Fitment:
Rumor has it that 285/75/16s can fit on a gen 3 with stock suspension with just a little bit of trimming of the plastic bumper. I bet this is true given how big the wheel wells are. However, I opted to do a cheap spacer lift to get me through this summer. Everything i do to this truck is on a tight budget, so while iíd like to just swipe my card and build it, i have to wait and time my mods and upgrades accordingly with my budget and time constraints. I will be making a separate post with details about spacer lift options and their different outcomes. It was a mess to get this the way i wanted, but in the end I ended up with something that works really well, is safe and cost effective.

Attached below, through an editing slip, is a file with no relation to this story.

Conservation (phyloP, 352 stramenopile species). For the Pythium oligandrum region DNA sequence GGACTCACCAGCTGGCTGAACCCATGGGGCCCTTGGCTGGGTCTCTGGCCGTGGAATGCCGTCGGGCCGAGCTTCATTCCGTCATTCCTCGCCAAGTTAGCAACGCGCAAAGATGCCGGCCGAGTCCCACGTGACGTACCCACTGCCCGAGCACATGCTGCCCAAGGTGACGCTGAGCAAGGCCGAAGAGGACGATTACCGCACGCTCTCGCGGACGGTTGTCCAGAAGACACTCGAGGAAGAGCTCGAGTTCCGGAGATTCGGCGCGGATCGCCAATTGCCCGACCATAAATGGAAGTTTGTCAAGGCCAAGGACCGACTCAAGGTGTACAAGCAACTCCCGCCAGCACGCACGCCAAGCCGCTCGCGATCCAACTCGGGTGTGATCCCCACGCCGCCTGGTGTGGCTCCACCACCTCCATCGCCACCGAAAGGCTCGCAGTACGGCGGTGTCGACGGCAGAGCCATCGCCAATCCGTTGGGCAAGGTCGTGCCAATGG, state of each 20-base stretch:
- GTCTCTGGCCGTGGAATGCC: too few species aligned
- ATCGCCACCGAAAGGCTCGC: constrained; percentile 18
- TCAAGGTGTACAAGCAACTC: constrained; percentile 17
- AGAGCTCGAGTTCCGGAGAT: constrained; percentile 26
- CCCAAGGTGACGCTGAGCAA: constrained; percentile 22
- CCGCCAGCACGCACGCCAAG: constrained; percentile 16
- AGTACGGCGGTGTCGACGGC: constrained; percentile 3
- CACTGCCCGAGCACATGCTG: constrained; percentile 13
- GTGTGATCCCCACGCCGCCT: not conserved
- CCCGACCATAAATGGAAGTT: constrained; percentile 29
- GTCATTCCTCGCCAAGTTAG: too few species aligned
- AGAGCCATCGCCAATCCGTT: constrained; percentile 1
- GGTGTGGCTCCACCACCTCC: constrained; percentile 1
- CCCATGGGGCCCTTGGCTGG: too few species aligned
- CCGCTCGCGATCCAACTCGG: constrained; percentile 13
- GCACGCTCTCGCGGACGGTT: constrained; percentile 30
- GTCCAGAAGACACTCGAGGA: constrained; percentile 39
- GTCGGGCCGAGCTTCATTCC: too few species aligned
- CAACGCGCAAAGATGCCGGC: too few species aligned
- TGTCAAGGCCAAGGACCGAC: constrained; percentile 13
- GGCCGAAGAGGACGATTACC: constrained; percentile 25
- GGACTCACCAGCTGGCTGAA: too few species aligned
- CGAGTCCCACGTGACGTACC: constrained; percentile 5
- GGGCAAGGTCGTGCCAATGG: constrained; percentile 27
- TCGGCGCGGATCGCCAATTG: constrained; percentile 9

The lift I ended up with is a 1.5Ē spacer lift front a rear. I used some rubber pucks for the rear and aluminum discs for the front. I got the rear ones from a fellow montero owner and have no idea where they came from. They are just ok. I will be replacing them over this upcoming winter for better weight support and a little more height. I will be going with OME medium duty springs without any spacers. The fronts were home made. I cut some aluminum discs 6Ē in diameter and ĹĒ thick. These slipped right on top of the stock strut mount. This safely lifted the front up 1.5 inches. The difference in spacer thickness and lift height is due to the geometry of the IFS. A little bit goes a long ways. With these spacers the CVs sit almost flat so angles were not an issue.